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All That Hype About 'The Cloud'? It Was Hype.
Jim Whitehurst, CEO of Red Hat, explains how the cloud is evolving in a way few anticipated.
Jim Whitehurst is the CEO of Red Hat, the largest open source software company in the world. When Jim joined the company, he became enamored with how open source was disrupting the world of traditional proprietary software. In his time there, he has become more than just a believer in the power of open source software. Now, he's an outspoken advocate for opening up nonproprietary data and technology of all kinds. Jim's 2015 book The Open Organization takes the transformative effects of openness from the community, through the technology, and into the organization at the deepest and highest levels. Jim believes openness must be pervasive to be effective. Before joining Red Hat, Jim held various positions at Delta Air Lines, most recently as chief operating officer. Prior to joining Delta, Whitehurst served as a partner at The Boston Consulting Group (BCG).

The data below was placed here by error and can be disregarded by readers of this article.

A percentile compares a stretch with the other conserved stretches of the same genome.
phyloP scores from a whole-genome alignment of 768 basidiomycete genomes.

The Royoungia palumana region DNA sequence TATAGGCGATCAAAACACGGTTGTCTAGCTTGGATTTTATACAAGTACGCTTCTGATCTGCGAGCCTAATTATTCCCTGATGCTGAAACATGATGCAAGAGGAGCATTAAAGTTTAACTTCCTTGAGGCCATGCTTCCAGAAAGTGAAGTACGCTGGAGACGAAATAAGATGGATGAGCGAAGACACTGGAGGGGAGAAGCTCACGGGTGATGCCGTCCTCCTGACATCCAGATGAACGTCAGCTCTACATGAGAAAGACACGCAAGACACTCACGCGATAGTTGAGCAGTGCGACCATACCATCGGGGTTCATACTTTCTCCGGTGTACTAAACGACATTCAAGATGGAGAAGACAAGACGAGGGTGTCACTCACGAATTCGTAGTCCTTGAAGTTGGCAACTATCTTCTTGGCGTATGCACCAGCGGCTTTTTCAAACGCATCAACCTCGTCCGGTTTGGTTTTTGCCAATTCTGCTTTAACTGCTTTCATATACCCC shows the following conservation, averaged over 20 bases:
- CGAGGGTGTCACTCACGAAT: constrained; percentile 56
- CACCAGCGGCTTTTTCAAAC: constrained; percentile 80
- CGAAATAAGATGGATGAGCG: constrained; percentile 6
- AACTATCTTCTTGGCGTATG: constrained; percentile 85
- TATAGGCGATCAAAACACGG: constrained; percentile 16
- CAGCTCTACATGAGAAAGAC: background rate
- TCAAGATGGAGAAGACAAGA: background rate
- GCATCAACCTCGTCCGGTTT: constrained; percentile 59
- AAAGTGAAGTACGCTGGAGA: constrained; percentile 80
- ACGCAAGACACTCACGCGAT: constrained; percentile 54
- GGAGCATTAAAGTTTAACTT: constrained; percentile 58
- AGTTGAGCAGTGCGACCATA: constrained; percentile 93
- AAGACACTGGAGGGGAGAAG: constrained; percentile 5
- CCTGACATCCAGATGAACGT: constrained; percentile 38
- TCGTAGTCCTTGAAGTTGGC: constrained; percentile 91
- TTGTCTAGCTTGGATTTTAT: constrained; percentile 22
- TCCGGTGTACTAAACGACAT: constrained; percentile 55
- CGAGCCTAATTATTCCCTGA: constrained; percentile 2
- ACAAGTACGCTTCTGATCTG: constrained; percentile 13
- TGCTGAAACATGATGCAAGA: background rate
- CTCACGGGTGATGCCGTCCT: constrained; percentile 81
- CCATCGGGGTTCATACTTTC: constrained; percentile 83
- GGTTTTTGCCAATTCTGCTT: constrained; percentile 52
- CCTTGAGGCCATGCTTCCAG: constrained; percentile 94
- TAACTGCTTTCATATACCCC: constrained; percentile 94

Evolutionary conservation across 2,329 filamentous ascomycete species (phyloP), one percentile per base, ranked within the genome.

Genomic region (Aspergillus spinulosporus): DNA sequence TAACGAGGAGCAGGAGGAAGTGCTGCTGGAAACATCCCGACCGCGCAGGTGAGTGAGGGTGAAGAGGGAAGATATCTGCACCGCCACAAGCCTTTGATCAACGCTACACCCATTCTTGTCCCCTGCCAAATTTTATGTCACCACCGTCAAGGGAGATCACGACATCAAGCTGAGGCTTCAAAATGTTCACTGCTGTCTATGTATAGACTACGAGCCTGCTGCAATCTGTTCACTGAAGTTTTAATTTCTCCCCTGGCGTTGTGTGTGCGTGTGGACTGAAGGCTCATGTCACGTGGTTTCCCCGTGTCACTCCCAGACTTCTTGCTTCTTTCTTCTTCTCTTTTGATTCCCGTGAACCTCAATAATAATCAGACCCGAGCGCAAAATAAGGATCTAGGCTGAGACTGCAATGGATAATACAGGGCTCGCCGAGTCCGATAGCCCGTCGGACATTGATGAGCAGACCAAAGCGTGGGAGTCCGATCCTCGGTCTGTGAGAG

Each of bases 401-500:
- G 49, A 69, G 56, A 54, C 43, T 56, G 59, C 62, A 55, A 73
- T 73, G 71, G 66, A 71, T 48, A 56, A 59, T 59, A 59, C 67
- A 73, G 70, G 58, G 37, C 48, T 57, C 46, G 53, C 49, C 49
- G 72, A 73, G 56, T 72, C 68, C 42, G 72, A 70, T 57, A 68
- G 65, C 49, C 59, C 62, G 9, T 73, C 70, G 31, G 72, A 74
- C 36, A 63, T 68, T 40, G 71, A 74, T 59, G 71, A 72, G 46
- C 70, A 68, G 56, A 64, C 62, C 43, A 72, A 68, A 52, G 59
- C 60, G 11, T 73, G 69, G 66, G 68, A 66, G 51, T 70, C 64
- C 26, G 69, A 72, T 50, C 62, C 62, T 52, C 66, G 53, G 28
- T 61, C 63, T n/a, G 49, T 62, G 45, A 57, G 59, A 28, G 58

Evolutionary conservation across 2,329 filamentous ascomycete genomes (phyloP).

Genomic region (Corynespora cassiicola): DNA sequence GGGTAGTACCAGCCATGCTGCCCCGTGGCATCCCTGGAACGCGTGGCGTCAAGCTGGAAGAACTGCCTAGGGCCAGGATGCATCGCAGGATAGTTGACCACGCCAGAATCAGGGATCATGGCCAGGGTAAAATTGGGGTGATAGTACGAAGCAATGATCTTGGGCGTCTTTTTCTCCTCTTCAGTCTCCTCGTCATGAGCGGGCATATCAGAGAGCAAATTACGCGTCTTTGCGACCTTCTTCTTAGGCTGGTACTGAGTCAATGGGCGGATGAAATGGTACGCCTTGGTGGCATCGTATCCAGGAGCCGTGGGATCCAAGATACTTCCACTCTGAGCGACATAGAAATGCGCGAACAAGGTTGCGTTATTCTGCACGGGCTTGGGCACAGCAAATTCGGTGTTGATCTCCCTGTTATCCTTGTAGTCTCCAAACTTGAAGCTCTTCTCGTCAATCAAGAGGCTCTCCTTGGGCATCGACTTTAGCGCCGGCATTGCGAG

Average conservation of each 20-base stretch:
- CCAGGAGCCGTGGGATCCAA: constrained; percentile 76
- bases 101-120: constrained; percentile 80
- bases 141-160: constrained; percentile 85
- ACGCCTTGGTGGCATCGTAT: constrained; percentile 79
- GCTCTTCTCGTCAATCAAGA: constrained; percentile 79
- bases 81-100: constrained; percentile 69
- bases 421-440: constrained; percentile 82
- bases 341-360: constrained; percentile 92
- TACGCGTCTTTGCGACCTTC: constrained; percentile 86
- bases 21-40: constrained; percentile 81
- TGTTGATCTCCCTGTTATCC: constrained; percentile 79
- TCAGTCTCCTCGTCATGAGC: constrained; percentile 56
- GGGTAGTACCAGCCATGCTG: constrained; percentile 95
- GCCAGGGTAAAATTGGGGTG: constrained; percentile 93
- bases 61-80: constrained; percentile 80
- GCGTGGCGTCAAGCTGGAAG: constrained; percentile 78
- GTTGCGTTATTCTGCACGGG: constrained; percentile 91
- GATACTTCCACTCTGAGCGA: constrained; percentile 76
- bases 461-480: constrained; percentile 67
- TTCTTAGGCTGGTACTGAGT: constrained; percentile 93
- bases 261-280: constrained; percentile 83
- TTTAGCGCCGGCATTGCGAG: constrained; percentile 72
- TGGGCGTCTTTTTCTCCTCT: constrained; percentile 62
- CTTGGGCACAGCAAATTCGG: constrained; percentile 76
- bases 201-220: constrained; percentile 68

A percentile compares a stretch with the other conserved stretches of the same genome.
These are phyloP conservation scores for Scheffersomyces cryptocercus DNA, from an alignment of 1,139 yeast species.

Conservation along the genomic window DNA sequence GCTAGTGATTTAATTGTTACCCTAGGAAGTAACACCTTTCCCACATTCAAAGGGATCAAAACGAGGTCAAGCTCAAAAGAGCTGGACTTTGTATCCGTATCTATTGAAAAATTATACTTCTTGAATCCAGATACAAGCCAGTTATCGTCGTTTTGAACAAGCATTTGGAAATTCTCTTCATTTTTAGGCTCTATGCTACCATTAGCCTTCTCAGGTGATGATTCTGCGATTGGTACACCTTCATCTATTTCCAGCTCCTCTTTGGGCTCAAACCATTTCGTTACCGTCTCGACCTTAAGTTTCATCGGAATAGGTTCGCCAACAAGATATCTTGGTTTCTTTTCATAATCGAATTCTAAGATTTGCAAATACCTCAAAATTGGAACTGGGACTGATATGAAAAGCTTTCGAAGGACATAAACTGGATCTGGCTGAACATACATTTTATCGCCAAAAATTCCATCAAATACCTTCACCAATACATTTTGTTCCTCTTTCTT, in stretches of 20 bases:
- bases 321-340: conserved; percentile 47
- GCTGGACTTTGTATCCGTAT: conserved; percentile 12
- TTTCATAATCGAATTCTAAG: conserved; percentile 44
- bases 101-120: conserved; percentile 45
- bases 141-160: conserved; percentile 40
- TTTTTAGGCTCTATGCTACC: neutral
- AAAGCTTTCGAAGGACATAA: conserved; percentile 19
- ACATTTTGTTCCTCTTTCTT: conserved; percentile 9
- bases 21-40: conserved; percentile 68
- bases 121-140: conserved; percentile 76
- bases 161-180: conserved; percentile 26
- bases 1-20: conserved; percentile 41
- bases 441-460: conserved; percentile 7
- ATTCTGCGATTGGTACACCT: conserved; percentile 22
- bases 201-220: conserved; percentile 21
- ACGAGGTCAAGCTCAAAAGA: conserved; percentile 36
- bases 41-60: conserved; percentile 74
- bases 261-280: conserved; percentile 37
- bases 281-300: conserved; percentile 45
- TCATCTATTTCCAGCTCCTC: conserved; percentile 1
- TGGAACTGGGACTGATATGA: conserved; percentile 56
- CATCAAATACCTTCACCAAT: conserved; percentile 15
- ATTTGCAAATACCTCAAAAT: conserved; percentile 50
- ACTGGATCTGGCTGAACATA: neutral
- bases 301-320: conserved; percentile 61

Jim Whitehurst: Cloud computing is developing in a way I think very few of us expected. You know when the concepts of cloud computing first developed, we saw them as very different than the traditional data center. So it’s like Amazon and Google and Rackspace, you know, building these data centers away and you could buy elastic compute, et cetera, et cetera. And then you have the traditional data center. And so there’s been an ongoing dialogue for the last several years: Well when are people going to move to the cloud? Is that going to be the predominant model? What I think we’re actually finding now is those models are converging. There is going to be no is this a cloud application? Is this something that’s in a traditional data center? And a lot of exciting things happening about how applications are being built and deployed around containers and elasticity on premise. And you talk about a lot of those things, but fundamentally what we’re seeing is a hybrid model developing. The largest companies that I talk to — so very, very large companies will typically say, "I like public cloud to do development test or applications that I don’t know what their initial demands is going to be and let them burst out for a while and they may get small again and I may want to tear them down." And they like public cloud for that because it’s easy to pull up new compute network storage power; it’s easy to scale; it’s easy to pull it down.